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How to Workout at Home With Limited Weights

How to workout at home with limited weights

This should really be called, kettlebells, the love affair. When I first laid eyes on a kettlebell my first thought was, “that’s gonna hurt me” which is the sentiment of many of our new patients. But I soon learned it’s not the tool but user error leading to injury.

Lifting kettlebells was not love at first sight. I asked “why a kettlebell” instead of a hand weight or a machine? How do I lift “the ball” up to my chest without knocking out my two front teeth? If I catch the bell on the back of my forearm, will I break my delicate wrist bones? Valid questions coming from a place of fear and the unknown.

Sure enough taking the time to learn good form has made all the difference. A couple bruises as I worked through form but no broken teeth or bones here. Luckily, Mr Matt Semrick was there to guide the way.

Why I love lifting kettlebell

They’re versatile, snatches are doable at the beach.

They help manage and negotiate form when you are first learning good form. Unlike the barbell, where form has to be super tight throughout the entire lift to execute well.

They help train type 2 muscle fibers through ballistic movements like the kettle bell swing. Type 2A muscle fibers are our fast-twitch fibers that helps us move dynamically through the world. Harder to do a ballistic movement with a barbell, just takes so much more training than a kettle bell.

They travel well. Training swings here in Brazil. That’s right! I dragged two 14 kilo bells (ahem, 60 pounds) down to Brazil for the World Cup in 2014.

They help train unilateral movements when bilateral symmetrical movements are painful. We have patients with hip impingement and pain when they do deadlifts and two handed kettlebell swings. But they can do a single arm kettlebell swing with no difficulty or pain. So we work with their range and their capacity to program single arm swings to still get that hinge pattern into their strength routine.

The benefits of using kettlebells

The strength of your grip and shoulder stability go hand in hand. There’s a direct connection of grip strength to how well you stabilize your shoulders and vice versa which helps with good posture. In fact, grip strength is a predictor of how well you age.

The offset weight with the bell on one side of the wrist makes for great maneuverability pressing overhead and helps “pack the shoulder.” The perfect example of this is Maggie Rintala in the Czech get up. I train this movement flow every other day.


If you’re anything like me, once you realize your love for kettlebells, you can’t live without them. Your home gym is a minefield of kettlebells. Say “Bye Felicia” to your indoor bike and treadmill. Yes, kettlebells are expensive so you try to get only the essentials, but they are so versatile.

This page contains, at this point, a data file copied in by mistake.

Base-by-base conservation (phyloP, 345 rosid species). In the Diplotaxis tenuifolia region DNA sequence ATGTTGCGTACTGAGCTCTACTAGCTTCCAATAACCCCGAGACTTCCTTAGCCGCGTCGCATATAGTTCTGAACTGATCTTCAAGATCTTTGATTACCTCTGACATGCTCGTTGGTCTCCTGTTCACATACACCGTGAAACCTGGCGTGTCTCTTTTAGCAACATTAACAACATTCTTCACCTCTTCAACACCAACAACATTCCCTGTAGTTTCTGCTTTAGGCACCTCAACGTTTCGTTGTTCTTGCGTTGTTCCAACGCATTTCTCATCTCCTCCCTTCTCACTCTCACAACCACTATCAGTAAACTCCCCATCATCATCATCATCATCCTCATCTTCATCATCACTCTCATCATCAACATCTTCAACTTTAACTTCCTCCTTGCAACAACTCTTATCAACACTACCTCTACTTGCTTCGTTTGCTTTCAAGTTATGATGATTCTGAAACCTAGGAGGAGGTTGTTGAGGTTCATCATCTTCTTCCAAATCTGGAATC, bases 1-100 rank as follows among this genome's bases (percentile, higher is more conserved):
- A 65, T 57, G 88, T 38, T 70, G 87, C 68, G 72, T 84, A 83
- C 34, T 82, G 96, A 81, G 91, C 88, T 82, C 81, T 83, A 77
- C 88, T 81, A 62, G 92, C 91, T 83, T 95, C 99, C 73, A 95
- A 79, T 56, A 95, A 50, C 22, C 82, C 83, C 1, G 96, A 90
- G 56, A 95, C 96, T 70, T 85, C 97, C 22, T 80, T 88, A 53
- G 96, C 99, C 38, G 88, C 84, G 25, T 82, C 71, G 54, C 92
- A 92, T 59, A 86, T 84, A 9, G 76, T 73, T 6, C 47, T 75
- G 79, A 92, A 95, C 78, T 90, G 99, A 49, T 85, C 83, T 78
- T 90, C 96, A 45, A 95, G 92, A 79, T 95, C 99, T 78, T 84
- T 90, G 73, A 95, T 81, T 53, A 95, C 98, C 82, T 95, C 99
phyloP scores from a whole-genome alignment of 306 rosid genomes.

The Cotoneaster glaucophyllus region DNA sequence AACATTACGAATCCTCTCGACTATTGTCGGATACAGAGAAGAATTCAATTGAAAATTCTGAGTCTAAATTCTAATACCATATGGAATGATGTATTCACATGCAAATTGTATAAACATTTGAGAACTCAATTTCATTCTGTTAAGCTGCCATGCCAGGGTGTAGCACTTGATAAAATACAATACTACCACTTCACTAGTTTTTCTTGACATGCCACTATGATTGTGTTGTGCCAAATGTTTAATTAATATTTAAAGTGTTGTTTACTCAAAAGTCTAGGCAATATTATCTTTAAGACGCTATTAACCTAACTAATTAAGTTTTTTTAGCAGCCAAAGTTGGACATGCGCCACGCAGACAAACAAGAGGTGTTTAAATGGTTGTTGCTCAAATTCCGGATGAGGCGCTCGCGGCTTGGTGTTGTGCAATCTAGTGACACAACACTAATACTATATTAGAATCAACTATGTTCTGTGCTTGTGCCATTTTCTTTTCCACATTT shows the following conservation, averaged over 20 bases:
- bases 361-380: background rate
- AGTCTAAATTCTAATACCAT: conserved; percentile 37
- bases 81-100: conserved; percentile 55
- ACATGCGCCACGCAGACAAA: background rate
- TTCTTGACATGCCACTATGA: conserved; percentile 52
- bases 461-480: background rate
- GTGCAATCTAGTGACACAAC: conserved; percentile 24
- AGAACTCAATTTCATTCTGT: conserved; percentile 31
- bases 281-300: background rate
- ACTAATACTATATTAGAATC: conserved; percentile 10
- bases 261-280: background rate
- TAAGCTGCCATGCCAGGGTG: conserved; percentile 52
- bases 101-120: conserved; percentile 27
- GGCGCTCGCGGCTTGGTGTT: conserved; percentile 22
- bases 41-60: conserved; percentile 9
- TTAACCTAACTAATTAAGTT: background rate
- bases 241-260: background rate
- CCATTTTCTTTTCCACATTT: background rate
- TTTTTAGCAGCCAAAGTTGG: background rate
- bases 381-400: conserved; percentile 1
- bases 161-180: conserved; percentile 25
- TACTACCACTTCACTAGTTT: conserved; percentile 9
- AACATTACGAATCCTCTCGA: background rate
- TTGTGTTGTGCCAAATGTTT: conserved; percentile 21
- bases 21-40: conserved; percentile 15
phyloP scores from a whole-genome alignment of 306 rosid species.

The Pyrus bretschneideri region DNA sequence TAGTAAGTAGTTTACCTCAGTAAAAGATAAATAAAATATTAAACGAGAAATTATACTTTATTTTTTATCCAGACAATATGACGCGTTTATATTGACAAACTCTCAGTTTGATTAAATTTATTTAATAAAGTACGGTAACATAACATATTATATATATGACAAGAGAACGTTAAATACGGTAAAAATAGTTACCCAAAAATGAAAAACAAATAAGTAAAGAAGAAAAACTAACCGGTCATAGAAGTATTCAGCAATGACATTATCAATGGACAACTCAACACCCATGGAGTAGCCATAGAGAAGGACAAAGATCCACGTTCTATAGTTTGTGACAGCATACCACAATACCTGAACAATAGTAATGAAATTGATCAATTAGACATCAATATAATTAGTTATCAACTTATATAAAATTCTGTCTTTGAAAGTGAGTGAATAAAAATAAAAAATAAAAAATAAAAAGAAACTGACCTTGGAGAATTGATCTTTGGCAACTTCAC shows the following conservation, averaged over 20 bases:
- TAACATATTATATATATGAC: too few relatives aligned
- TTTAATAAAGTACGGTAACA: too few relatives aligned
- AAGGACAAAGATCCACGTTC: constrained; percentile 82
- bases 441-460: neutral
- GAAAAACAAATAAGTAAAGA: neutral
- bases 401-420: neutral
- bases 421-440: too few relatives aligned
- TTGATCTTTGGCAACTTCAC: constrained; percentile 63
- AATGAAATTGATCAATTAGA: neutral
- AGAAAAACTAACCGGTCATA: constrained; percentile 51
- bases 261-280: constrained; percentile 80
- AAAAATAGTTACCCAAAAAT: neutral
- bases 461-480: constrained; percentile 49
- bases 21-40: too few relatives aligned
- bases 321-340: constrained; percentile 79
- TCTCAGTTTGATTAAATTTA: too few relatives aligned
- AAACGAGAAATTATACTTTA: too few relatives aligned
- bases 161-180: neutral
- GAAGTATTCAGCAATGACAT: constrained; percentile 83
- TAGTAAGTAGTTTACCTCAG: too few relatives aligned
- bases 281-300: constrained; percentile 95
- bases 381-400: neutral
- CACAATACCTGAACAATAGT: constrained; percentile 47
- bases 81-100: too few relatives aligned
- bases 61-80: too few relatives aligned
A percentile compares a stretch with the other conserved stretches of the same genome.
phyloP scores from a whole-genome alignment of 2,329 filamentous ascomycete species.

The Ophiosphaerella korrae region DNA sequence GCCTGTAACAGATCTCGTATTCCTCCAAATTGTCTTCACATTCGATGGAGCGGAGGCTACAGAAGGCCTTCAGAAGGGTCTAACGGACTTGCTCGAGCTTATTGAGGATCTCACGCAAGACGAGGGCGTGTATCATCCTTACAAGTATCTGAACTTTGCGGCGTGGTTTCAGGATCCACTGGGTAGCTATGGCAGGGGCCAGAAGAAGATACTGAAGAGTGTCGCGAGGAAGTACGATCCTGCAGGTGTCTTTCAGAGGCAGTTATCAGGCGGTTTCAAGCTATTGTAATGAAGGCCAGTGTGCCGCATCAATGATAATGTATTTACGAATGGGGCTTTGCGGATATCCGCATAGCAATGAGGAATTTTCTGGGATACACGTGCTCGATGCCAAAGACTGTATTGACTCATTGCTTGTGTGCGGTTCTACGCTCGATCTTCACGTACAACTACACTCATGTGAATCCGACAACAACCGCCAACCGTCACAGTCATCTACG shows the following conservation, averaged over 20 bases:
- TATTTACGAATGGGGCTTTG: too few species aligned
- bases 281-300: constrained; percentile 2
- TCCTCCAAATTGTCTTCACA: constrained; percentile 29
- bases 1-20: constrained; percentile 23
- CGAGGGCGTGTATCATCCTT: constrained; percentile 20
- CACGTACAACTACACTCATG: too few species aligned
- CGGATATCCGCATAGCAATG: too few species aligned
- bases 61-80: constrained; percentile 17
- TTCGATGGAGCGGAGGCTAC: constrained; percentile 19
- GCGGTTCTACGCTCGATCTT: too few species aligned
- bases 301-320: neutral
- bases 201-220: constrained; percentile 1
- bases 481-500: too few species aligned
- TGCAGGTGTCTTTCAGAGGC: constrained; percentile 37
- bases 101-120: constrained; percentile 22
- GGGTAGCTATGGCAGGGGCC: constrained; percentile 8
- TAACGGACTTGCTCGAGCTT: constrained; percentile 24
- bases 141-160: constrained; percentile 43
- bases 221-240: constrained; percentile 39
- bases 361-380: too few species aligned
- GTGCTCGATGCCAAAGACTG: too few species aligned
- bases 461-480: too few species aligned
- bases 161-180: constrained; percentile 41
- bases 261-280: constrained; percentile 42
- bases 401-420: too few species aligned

How to get stronger using the weights you have

Wondering to make your workout more challenging without necessarily buying more weights? Here’s how to start to push your potential and strength capacity without having to spend your whole paycheck on heavier bells.

Slow Mo reps

Ever try to bang out reps to get through your least favorite workout? Yeah, me too, and mine is squats. Instead of banging out 3 sets of 10 bouncy squat reps, try pulling yourself for 4 counts down into the squat and a true 4 count up to stand from the bottom of the squat. Oooh, baby baby, feel that burn after a couple of reps. This slow mo approach also applies to a great push up. Lower down for 4 seconds to tap your chest onto a yoga block and 4 counts back up to the top of your plank.

Constant tension

Kobe, Michael, Simone, Pavel, the list goes on. Elite athletes build tension super fast and relax equally as fast. Building tension is the name of the game when it comes to getting strong without getting injured. Any “energy leaks” in the body are a potential site for injury. A weak core and flared lower ribs can lead to compression and low back pain. An unstable, hyper mobile shoulder that wings off the ribs can lead to chronic neck pain. When you train with constant tension through a lift, you fatigue the muscles faster without necessarily increasing load.

Focus on the eccentric

What the heck does eccentric mean? Its loading the muscle as the muscle lengthens. For example, the eccentric phase of a bicep curls would be from a fully curled position to straighten your arm. The bicep is lengthening in this part of the lift as it is loaded, contracting and getting long. By focus, I mean slow it down and keep the tension through the eccentric phase of the lift.

Add a pause

If you think a pause is a time to rest, think again. Try a pause at the bottom of your push up, bottom of a lunge or in the hole of your squat. Make sure you have a good brace in your core and you are stacked ribs over pelvis. Sometimes form can fatigue and fall apart with the pause, don’t make this junior mistake. This pause will get you working hard without adding more weight to your lift.

Add a rep

Bells up, ladder those reps. What does it mean to ladder? A ladder would look like 3/4/5/6. Lift 3 reps then take a break. The lift 4 reps then 5 and so on. By the last set, your last rep should feel really hard to lift.

Less rest break

I suggest shorter rest breaks for those with a solid strength training program for 3 month or longer. If you’re used to taking 45 second between sets of swings, drop it down to 30 seconds to push your capacity.

So if you only have a couple of weights at home, these strategies are perfect to push your capacity and still get a workout in. Even if you have only a couple kettlebell sizes, you can do so much with very little. If you are wondering how to program a great kettlebell workout that you can do from home, email us at with subject line ‘MATT home workout’ or give us a call 212-355-0445.

In Good Health,

Dr Emily Kiberd